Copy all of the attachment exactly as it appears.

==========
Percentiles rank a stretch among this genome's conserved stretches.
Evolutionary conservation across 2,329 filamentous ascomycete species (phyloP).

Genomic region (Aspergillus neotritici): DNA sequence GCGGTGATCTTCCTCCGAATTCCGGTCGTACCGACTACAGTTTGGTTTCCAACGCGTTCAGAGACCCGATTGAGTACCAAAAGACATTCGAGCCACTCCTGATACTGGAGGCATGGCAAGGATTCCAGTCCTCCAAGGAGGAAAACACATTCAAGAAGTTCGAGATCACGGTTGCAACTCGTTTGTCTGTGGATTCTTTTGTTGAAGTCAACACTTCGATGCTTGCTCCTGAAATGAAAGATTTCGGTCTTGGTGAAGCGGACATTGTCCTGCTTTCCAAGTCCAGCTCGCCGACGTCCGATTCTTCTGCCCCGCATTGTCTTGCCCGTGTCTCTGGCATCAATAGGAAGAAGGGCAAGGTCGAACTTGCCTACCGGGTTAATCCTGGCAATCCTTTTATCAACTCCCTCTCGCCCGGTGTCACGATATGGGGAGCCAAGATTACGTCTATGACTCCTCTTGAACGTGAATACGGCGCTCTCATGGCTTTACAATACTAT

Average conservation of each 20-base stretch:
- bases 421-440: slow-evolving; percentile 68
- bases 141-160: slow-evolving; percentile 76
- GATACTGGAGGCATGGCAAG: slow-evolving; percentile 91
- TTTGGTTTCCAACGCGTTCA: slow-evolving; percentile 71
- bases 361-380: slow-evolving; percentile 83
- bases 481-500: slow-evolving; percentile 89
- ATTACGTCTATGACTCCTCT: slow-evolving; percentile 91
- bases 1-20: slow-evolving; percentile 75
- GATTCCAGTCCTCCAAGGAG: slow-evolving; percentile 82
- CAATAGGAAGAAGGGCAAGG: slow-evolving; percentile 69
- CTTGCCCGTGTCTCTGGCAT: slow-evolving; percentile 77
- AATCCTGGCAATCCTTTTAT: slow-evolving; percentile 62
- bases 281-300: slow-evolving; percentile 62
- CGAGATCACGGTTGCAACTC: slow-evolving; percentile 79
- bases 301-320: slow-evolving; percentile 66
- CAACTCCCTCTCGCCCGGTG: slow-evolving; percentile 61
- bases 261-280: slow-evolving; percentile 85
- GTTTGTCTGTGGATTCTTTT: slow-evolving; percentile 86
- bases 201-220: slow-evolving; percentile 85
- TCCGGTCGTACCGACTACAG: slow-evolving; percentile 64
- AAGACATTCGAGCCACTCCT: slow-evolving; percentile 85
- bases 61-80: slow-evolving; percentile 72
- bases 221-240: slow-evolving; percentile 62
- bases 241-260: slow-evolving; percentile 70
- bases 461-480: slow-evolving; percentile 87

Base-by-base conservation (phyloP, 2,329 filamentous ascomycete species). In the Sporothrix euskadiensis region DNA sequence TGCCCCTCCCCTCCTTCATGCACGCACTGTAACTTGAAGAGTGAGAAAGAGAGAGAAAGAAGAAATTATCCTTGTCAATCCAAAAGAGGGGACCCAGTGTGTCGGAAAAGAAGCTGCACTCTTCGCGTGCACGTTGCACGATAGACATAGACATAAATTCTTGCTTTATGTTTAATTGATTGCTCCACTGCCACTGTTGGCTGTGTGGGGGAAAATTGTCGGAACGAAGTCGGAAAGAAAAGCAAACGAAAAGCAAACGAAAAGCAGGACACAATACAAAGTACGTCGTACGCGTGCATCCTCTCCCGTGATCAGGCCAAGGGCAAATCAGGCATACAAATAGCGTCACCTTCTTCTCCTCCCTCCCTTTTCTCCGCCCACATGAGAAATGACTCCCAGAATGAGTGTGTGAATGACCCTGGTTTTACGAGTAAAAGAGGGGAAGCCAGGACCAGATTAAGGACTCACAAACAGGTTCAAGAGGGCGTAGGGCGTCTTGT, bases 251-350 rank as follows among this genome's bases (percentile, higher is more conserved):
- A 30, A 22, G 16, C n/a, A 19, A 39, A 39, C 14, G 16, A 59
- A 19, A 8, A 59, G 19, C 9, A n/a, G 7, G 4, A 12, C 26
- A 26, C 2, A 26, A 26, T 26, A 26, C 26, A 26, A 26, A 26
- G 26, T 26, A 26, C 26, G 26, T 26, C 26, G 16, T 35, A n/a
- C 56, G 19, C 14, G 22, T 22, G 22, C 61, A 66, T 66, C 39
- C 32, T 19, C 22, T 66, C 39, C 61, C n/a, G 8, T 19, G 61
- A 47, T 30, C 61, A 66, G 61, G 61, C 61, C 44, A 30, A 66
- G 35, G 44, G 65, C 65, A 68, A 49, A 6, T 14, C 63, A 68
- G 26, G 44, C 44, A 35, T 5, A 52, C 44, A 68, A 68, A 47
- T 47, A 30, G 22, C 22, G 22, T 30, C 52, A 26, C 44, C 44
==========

Percentiles rank a stretch among this genome's conserved stretches.
Evolutionary conservation across 2,329 filamentous ascomycete species (phyloP).

Genomic region (Aspergillus neotritici): DNA sequence GCGGTGATCTTCCTCCGAATTCCGGTCGTACCGACTACAGTTTGGTTTCCAACGCGTTCAGAGACCCGATTGAGTACCAAAAGACATTCGAGCCACTCCTGATACTGGAGGCATGGCAAGGATTCCAGTCCTCCAAGGAGGAAAACACATTCAAGAAGTTCGAGATCACGGTTGCAACTCGTTTGTCTGTGGATTCTTTTGTTGAAGTCAACACTTCGATGCTTGCTCCTGAAATGAAAGATTTCGGTCTTGGTGAAGCGGACATTGTCCTGCTTTCCAAGTCCAGCTCGCCGACGTCCGATTCTTCTGCCCCGCATTGTCTTGCCCGTGTCTCTGGCATCAATAGGAAGAAGGGCAAGGTCGAACTTGCCTACCGGGTTAATCCTGGCAATCCTTTTATCAACTCCCTCTCGCCCGGTGTCACGATATGGGGAGCCAAGATTACGTCTATGACTCCTCTTGAACGTGAATACGGCGCTCTCATGGCTTTACAATACTAT

Average conservation of each 20-base stretch:
- bases 421-440: slow-evolving; percentile 68
- bases 141-160: slow-evolving; percentile 76
- GATACTGGAGGCATGGCAAG: slow-evolving; percentile 91
- TTTGGTTTCCAACGCGTTCA: slow-evolving; percentile 71
- bases 361-380: slow-evolving; percentile 83
- bases 481-500: slow-evolving; percentile 89
- ATTACGTCTATGACTCCTCT: slow-evolving; percentile 91
- bases 1-20: slow-evolving; percentile 75
- GATTCCAGTCCTCCAAGGAG: slow-evolving; percentile 82
- CAATAGGAAGAAGGGCAAGG: slow-evolving; percentile 69
- CTTGCCCGTGTCTCTGGCAT: slow-evolving; percentile 77
- AATCCTGGCAATCCTTTTAT: slow-evolving; percentile 62
- bases 281-300: slow-evolving; percentile 62
- CGAGATCACGGTTGCAACTC: slow-evolving; percentile 79
- bases 301-320: slow-evolving; percentile 66
- CAACTCCCTCTCGCCCGGTG: slow-evolving; percentile 61
- bases 261-280: slow-evolving; percentile 85
- GTTTGTCTGTGGATTCTTTT: slow-evolving; percentile 86
- bases 201-220: slow-evolving; percentile 85
- TCCGGTCGTACCGACTACAG: slow-evolving; percentile 64
- AAGACATTCGAGCCACTCCT: slow-evolving; percentile 85
- bases 61-80: slow-evolving; percentile 72
- bases 221-240: slow-evolving; percentile 62
- bases 241-260: slow-evolving; percentile 70
- bases 461-480: slow-evolving; percentile 87

Base-by-base conservation (phyloP, 2,329 filamentous ascomycete species). In the Sporothrix euskadiensis region DNA sequence TGCCCCTCCCCTCCTTCATGCACGCACTGTAACTTGAAGAGTGAGAAAGAGAGAGAAAGAAGAAATTATCCTTGTCAATCCAAAAGAGGGGACCCAGTGTGTCGGAAAAGAAGCTGCACTCTTCGCGTGCACGTTGCACGATAGACATAGACATAAATTCTTGCTTTATGTTTAATTGATTGCTCCACTGCCACTGTTGGCTGTGTGGGGGAAAATTGTCGGAACGAAGTCGGAAAGAAAAGCAAACGAAAAGCAAACGAAAAGCAGGACACAATACAAAGTACGTCGTACGCGTGCATCCTCTCCCGTGATCAGGCCAAGGGCAAATCAGGCATACAAATAGCGTCACCTTCTTCTCCTCCCTCCCTTTTCTCCGCCCACATGAGAAATGACTCCCAGAATGAGTGTGTGAATGACCCTGGTTTTACGAGTAAAAGAGGGGAAGCCAGGACCAGATTAAGGACTCACAAACAGGTTCAAGAGGGCGTAGGGCGTCTTGT, bases 251-350 rank as follows among this genome's bases (percentile, higher is more conserved):
- A 30, A 22, G 16, C n/a, A 19, A 39, A 39, C 14, G 16, A 59
- A 19, A 8, A 59, G 19, C 9, A n/a, G 7, G 4, A 12, C 26
- A 26, C 2, A 26, A 26, T 26, A 26, C 26, A 26, A 26, A 26
- G 26, T 26, A 26, C 26, G 26, T 26, C 26, G 16, T 35, A n/a
- C 56, G 19, C 14, G 22, T 22, G 22, C 61, A 66, T 66, C 39
- C 32, T 19, C 22, T 66, C 39, C 61, C n/a, G 8, T 19, G 61
- A 47, T 30, C 61, A 66, G 61, G 61, C 61, C 44, A 30, A 66
- G 35, G 44, G 65, C 65, A 68, A 49, A 6, T 14, C 63, A 68
- G 26, G 44, C 44, A 35, T 5, A 52, C 44, A 68, A 68, A 47
- T 47, A 30, G 22, C 22, G 22, T 30, C 52, A 26, C 44, C 44